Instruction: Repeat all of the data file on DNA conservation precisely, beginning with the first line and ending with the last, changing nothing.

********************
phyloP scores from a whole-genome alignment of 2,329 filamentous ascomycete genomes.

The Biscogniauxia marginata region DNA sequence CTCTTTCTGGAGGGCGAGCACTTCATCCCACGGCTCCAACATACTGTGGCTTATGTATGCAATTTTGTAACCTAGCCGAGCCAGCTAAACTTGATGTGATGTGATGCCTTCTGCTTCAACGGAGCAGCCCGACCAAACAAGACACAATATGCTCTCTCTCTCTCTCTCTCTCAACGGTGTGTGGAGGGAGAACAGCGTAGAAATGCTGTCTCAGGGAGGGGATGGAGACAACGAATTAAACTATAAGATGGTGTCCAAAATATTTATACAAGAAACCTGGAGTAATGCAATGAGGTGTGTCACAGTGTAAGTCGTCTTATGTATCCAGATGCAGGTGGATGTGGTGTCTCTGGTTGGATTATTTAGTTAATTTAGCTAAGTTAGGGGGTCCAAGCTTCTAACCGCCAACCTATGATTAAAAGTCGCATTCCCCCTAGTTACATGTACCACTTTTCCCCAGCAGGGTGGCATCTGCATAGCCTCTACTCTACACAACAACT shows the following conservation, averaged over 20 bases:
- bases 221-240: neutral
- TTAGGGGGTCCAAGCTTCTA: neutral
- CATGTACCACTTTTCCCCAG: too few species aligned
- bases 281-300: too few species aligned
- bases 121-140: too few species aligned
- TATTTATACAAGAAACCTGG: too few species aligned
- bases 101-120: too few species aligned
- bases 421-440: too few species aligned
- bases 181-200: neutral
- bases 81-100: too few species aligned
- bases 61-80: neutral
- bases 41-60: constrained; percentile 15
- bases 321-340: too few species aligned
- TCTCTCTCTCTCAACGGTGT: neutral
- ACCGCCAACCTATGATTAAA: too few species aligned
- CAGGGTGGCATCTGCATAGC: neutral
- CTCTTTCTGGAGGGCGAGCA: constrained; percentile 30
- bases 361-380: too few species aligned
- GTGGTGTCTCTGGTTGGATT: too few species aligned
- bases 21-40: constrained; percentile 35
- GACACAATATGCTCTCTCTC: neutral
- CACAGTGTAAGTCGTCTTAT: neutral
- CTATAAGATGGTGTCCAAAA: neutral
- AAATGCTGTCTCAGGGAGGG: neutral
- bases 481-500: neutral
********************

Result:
phyloP scores from a whole-genome alignment of 2,329 filamentous ascomycete genomes.

The Biscogniauxia marginata region DNA sequence CTCTTTCTGGAGGGCGAGCACTTCATCCCACGGCTCCAACATACTGTGGCTTATGTATGCAATTTTGTAACCTAGCCGAGCCAGCTAAACTTGATGTGATGTGATGCCTTCTGCTTCAACGGAGCAGCCCGACCAAACAAGACACAATATGCTCTCTCTCTCTCTCTCTCTCAACGGTGTGTGGAGGGAGAACAGCGTAGAAATGCTGTCTCAGGGAGGGGATGGAGACAACGAATTAAACTATAAGATGGTGTCCAAAATATTTATACAAGAAACCTGGAGTAATGCAATGAGGTGTGTCACAGTGTAAGTCGTCTTATGTATCCAGATGCAGGTGGATGTGGTGTCTCTGGTTGGATTATTTAGTTAATTTAGCTAAGTTAGGGGGTCCAAGCTTCTAACCGCCAACCTATGATTAAAAGTCGCATTCCCCCTAGTTACATGTACCACTTTTCCCCAGCAGGGTGGCATCTGCATAGCCTCTACTCTACACAACAACT shows the following conservation, averaged over 20 bases:
- bases 221-240: neutral
- TTAGGGGGTCCAAGCTTCTA: neutral
- CATGTACCACTTTTCCCCAG: too few species aligned
- bases 281-300: too few species aligned
- bases 121-140: too few species aligned
- TATTTATACAAGAAACCTGG: too few species aligned
- bases 101-120: too few species aligned
- bases 421-440: too few species aligned
- bases 181-200: neutral
- bases 81-100: too few species aligned
- bases 61-80: neutral
- bases 41-60: constrained; percentile 15
- bases 321-340: too few species aligned
- TCTCTCTCTCTCAACGGTGT: neutral
- ACCGCCAACCTATGATTAAA: too few species aligned
- CAGGGTGGCATCTGCATAGC: neutral
- CTCTTTCTGGAGGGCGAGCA: constrained; percentile 30
- bases 361-380: too few species aligned
- GTGGTGTCTCTGGTTGGATT: too few species aligned
- bases 21-40: constrained; percentile 35
- GACACAATATGCTCTCTCTC: neutral
- CACAGTGTAAGTCGTCTTAT: neutral
- CTATAAGATGGTGTCCAAAA: neutral
- AAATGCTGTCTCAGGGAGGG: neutral
- bases 481-500: neutral